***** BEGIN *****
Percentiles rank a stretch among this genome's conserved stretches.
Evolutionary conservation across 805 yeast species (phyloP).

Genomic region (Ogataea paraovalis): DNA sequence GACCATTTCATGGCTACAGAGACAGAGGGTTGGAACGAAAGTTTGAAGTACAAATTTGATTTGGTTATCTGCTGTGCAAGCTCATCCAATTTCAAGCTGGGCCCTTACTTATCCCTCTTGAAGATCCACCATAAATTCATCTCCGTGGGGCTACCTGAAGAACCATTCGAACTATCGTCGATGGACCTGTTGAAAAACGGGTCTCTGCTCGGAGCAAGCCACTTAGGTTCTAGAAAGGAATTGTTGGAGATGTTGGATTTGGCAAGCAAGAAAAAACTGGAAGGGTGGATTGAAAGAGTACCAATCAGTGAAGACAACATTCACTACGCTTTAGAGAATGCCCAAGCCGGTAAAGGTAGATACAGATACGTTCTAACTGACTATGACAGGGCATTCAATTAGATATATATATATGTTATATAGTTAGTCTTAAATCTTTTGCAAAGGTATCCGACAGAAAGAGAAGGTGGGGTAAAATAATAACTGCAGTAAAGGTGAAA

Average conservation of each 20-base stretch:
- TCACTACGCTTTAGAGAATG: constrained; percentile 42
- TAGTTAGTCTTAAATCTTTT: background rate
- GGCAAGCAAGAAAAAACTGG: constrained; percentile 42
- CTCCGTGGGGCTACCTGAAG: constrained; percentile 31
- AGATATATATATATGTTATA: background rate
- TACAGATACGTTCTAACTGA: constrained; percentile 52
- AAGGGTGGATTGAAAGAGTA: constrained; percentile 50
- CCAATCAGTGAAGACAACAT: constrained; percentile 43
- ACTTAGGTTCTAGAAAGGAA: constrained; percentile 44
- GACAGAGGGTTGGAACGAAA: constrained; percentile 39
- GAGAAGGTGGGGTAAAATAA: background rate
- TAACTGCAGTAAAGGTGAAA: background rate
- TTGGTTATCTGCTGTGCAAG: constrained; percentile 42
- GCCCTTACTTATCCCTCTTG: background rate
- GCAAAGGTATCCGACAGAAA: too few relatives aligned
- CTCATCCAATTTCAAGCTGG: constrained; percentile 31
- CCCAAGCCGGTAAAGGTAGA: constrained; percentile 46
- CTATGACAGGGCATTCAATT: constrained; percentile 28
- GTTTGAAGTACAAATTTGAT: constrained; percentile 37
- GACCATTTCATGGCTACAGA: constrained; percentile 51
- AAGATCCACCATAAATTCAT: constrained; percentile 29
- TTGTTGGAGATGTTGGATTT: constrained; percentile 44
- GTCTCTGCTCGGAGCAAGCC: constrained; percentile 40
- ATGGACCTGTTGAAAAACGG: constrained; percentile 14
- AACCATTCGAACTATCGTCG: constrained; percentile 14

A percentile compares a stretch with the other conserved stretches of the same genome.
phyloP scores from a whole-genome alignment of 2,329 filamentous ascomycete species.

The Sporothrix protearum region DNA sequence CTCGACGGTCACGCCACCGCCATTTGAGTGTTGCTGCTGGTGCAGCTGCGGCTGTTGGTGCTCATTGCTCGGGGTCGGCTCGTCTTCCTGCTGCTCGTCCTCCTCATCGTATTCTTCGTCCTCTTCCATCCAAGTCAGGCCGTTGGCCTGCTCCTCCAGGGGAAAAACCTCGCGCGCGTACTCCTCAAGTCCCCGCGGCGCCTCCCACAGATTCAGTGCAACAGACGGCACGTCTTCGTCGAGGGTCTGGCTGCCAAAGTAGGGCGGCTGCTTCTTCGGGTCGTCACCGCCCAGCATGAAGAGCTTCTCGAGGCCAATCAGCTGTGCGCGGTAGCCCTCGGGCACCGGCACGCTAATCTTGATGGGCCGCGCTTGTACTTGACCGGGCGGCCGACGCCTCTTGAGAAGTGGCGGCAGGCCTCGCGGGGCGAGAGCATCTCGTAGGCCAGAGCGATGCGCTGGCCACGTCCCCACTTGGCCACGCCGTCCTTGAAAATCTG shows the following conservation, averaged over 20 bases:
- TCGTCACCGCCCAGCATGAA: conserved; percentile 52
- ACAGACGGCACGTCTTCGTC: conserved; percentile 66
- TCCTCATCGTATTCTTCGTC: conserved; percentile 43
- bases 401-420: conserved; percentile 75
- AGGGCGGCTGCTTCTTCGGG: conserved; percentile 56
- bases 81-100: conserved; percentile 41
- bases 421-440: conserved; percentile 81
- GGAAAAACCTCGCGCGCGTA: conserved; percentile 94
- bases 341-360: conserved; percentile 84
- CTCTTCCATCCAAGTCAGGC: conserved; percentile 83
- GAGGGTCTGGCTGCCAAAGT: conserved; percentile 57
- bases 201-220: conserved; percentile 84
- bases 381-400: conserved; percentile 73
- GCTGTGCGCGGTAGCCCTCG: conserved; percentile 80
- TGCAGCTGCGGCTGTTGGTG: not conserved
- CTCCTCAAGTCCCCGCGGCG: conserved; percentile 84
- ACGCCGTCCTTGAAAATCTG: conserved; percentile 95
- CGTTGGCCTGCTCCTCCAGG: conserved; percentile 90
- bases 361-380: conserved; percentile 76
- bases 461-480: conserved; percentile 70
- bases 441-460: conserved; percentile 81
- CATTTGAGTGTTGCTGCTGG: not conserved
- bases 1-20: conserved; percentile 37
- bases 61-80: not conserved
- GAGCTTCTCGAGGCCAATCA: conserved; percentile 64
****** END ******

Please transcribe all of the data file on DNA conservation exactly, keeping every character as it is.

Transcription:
Percentiles rank a stretch among this genome's conserved stretches.
Evolutionary conservation across 805 yeast species (phyloP).

Genomic region (Ogataea paraovalis): DNA sequence GACCATTTCATGGCTACAGAGACAGAGGGTTGGAACGAAAGTTTGAAGTACAAATTTGATTTGGTTATCTGCTGTGCAAGCTCATCCAATTTCAAGCTGGGCCCTTACTTATCCCTCTTGAAGATCCACCATAAATTCATCTCCGTGGGGCTACCTGAAGAACCATTCGAACTATCGTCGATGGACCTGTTGAAAAACGGGTCTCTGCTCGGAGCAAGCCACTTAGGTTCTAGAAAGGAATTGTTGGAGATGTTGGATTTGGCAAGCAAGAAAAAACTGGAAGGGTGGATTGAAAGAGTACCAATCAGTGAAGACAACATTCACTACGCTTTAGAGAATGCCCAAGCCGGTAAAGGTAGATACAGATACGTTCTAACTGACTATGACAGGGCATTCAATTAGATATATATATATGTTATATAGTTAGTCTTAAATCTTTTGCAAAGGTATCCGACAGAAAGAGAAGGTGGGGTAAAATAATAACTGCAGTAAAGGTGAAA

Average conservation of each 20-base stretch:
- TCACTACGCTTTAGAGAATG: constrained; percentile 42
- TAGTTAGTCTTAAATCTTTT: background rate
- GGCAAGCAAGAAAAAACTGG: constrained; percentile 42
- CTCCGTGGGGCTACCTGAAG: constrained; percentile 31
- AGATATATATATATGTTATA: background rate
- TACAGATACGTTCTAACTGA: constrained; percentile 52
- AAGGGTGGATTGAAAGAGTA: constrained; percentile 50
- CCAATCAGTGAAGACAACAT: constrained; percentile 43
- ACTTAGGTTCTAGAAAGGAA: constrained; percentile 44
- GACAGAGGGTTGGAACGAAA: constrained; percentile 39
- GAGAAGGTGGGGTAAAATAA: background rate
- TAACTGCAGTAAAGGTGAAA: background rate
- TTGGTTATCTGCTGTGCAAG: constrained; percentile 42
- GCCCTTACTTATCCCTCTTG: background rate
- GCAAAGGTATCCGACAGAAA: too few relatives aligned
- CTCATCCAATTTCAAGCTGG: constrained; percentile 31
- CCCAAGCCGGTAAAGGTAGA: constrained; percentile 46
- CTATGACAGGGCATTCAATT: constrained; percentile 28
- GTTTGAAGTACAAATTTGAT: constrained; percentile 37
- GACCATTTCATGGCTACAGA: constrained; percentile 51
- AAGATCCACCATAAATTCAT: constrained; percentile 29
- TTGTTGGAGATGTTGGATTT: constrained; percentile 44
- GTCTCTGCTCGGAGCAAGCC: constrained; percentile 40
- ATGGACCTGTTGAAAAACGG: constrained; percentile 14
- AACCATTCGAACTATCGTCG: constrained; percentile 14

A percentile compares a stretch with the other conserved stretches of the same genome.
phyloP scores from a whole-genome alignment of 2,329 filamentous ascomycete species.

The Sporothrix protearum region DNA sequence CTCGACGGTCACGCCACCGCCATTTGAGTGTTGCTGCTGGTGCAGCTGCGGCTGTTGGTGCTCATTGCTCGGGGTCGGCTCGTCTTCCTGCTGCTCGTCCTCCTCATCGTATTCTTCGTCCTCTTCCATCCAAGTCAGGCCGTTGGCCTGCTCCTCCAGGGGAAAAACCTCGCGCGCGTACTCCTCAAGTCCCCGCGGCGCCTCCCACAGATTCAGTGCAACAGACGGCACGTCTTCGTCGAGGGTCTGGCTGCCAAAGTAGGGCGGCTGCTTCTTCGGGTCGTCACCGCCCAGCATGAAGAGCTTCTCGAGGCCAATCAGCTGTGCGCGGTAGCCCTCGGGCACCGGCACGCTAATCTTGATGGGCCGCGCTTGTACTTGACCGGGCGGCCGACGCCTCTTGAGAAGTGGCGGCAGGCCTCGCGGGGCGAGAGCATCTCGTAGGCCAGAGCGATGCGCTGGCCACGTCCCCACTTGGCCACGCCGTCCTTGAAAATCTG shows the following conservation, averaged over 20 bases:
- TCGTCACCGCCCAGCATGAA: conserved; percentile 52
- ACAGACGGCACGTCTTCGTC: conserved; percentile 66
- TCCTCATCGTATTCTTCGTC: conserved; percentile 43
- bases 401-420: conserved; percentile 75
- AGGGCGGCTGCTTCTTCGGG: conserved; percentile 56
- bases 81-100: conserved; percentile 41
- bases 421-440: conserved; percentile 81
- GGAAAAACCTCGCGCGCGTA: conserved; percentile 94
- bases 341-360: conserved; percentile 84
- CTCTTCCATCCAAGTCAGGC: conserved; percentile 83
- GAGGGTCTGGCTGCCAAAGT: conserved; percentile 57
- bases 201-220: conserved; percentile 84
- bases 381-400: conserved; percentile 73
- GCTGTGCGCGGTAGCCCTCG: conserved; percentile 80
- TGCAGCTGCGGCTGTTGGTG: not conserved
- CTCCTCAAGTCCCCGCGGCG: conserved; percentile 84
- ACGCCGTCCTTGAAAATCTG: conserved; percentile 95
- CGTTGGCCTGCTCCTCCAGG: conserved; percentile 90
- bases 361-380: conserved; percentile 76
- bases 461-480: conserved; percentile 70
- bases 441-460: conserved; percentile 81
- CATTTGAGTGTTGCTGCTGG: not conserved
- bases 1-20: conserved; percentile 37
- bases 61-80: not conserved
- GAGCTTCTCGAGGCCAATCA: conserved; percentile 64